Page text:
A Victory & Reseda Review of the 2014 Acura MDX
When the world throws a lot of stress in your face, you simply need some luxury in your life.
This is life. A job that pays fine, but not without a few contingencies to make things interesting. There are weather patterns that frustrate you, people who irritate you, despite their friendship or connection and so forth.
But, life should not have to hold us down. It should be celebrated. When you celebrate life, the joy of everything around you becomes clearer. Thus, you need a little luxury to uplift you.
What kind of luxury do you want? Maybe it is a pair of jeans from a designer. An upgraded seat on a plane or at a sporting event would do. Perhaps driving something that is indeed luxurious – preferably from a premium brand.
In this case, Acura provided the luxury with its redone version of its three-row crossover, the MDX.
What the MDX represents is attainable luxury. Acura always had a sporty side, but the brand delivers on its promise of luxury with swaths of leather and appropriate upgrades that drew customers away from the standard bearers back in 1986. In this top-shelf Advance package with additional equipment comprising of the Entertainment package, you might say that the standard bearers may have been put on notice again.
It starts off with the changes outside. One may think that Acura had supersized the nimble brand-leading RDX crossover, but there are plenty of cues from that and the flagship RLX sedan abound on he new MDX. The Jewel-Eye headlights not only give some fabulousness to the front end – they emit some of the best lighting in its class.
The overall shape is uncomplicated and familiar. The shield grille gets some serious updating, while the side greenhouse follows brand convention with its rear quarter triangular glass. The doors are large, though the rears could open a bit wider to accommodate the third row. Finishing the look is a set of nineteen-inch alloys shod with Michelin Latitude tires.
The luxury really comes into play once you open up the doors to the MDX. The hides used for their top trim are both soft and comfortable. They are draped over some of best two rows of seats ever experienced in its class. Front seats are huge and supportive. They provide a throne-like experience to survey the road ahead. Rear seats are thick and comfortable – the best amongst second-row seating in its class. There is more than enough room for adults of all sizes behind the driver, which is also achieved with adjustments for legroom at the cushion. There is a third row, but it is only recommended for children.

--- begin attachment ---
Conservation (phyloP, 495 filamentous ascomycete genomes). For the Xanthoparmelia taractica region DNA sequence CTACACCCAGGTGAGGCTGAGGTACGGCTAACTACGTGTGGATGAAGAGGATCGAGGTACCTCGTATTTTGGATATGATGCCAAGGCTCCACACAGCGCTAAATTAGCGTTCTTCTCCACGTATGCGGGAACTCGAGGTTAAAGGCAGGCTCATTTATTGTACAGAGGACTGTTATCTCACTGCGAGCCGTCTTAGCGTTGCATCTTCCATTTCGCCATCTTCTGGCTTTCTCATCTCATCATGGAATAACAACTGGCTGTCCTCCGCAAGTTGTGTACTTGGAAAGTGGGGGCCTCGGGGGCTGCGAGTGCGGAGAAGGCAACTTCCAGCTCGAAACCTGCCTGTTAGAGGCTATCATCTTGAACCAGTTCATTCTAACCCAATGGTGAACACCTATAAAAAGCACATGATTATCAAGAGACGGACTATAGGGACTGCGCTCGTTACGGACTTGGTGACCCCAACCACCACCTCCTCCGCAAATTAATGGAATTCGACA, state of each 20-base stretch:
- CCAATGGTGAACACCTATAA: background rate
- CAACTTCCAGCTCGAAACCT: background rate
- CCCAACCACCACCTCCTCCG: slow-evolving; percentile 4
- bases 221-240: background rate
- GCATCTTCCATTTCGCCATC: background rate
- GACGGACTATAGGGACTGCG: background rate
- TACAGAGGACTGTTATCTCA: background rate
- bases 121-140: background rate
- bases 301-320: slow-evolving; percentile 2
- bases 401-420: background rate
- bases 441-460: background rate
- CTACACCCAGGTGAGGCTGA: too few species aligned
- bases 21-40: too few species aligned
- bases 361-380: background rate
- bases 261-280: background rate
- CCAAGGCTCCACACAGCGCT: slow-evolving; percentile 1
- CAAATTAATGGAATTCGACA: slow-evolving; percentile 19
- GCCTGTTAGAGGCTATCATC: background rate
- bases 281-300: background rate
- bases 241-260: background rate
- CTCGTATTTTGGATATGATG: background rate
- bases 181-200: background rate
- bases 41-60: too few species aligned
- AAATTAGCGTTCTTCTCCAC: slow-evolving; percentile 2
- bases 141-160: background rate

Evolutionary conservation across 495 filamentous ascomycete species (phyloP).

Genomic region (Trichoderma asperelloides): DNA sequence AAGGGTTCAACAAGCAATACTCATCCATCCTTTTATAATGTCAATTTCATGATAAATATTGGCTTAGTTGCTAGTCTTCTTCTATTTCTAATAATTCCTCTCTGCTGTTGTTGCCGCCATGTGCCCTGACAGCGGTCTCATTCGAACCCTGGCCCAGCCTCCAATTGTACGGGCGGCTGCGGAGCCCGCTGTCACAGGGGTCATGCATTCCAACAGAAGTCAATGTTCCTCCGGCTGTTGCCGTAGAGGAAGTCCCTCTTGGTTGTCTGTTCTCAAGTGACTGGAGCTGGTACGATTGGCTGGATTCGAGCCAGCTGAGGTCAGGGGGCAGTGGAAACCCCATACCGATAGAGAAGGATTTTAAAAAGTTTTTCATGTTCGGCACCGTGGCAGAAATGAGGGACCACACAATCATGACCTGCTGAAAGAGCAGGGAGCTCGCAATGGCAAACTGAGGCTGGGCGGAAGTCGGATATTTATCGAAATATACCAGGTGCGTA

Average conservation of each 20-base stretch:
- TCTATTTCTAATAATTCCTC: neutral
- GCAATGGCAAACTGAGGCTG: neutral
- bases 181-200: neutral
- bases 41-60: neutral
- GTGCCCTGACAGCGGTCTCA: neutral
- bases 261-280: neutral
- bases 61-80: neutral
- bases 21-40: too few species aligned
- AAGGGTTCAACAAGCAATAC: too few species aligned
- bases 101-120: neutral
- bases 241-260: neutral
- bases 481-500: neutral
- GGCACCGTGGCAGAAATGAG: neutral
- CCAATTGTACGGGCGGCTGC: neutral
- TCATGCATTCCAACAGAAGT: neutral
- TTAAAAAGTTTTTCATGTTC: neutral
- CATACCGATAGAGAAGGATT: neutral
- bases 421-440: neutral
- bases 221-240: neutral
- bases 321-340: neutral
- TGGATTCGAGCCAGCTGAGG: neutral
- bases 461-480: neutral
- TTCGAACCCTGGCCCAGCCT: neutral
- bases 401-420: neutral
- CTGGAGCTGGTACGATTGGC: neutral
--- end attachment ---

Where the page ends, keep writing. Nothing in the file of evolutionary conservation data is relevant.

Most premium brands go over the top with instrumentation, controls and décor. The MDX takes a straightforward approach to its cabin design. Two big dials for the tachometer and speedometer ate flanked by the fuel and temp gauges – meeting in the middle for a switchable screen featuring the trip, vehicle and fuel consumption readouts. Switches are comprehensive, easy to operate, and good to the touch. The center stack shows Acura/Honda’s two-screen set up with a static screen up top and a touch version below. They may seem intimidating and redundant at first, but once you set these screens up accordingly, they work perfectly for the necessary infotainment options you need.
For the audiophile, Acura's ELS Studio system offers 12 speakers of fine sound. There are plenty of choices for audio from iPod/iPhone integration, Bluetooth connectivity for phone and music and application sync-ups with Aha. The latter is courtesy of Acura Link, an expanded suite of infotainment and telematic connectivity. The Entertainment package adds a wide video screen for rear seat passengers – including headphones to keep them occupied.
The corporate 3.5liter V6 is shrouded under the hood by Acura's cladding to reduce noise and vibration. It is a well-behaved motor spewing 295 horsepower and 267 pound-feet of torque designed to motivate 4,332 pounds of three-row crossover. Through a six-speed automatic transmission, the V6 responds extremely well to the throttle and matches revs with gears all the way to cruising at around 1500RPM at highway speed. This driveline is also poised when dealing with less than ideal traffic patterns – including icy roads where traffic becomes very cautious on these surfaces.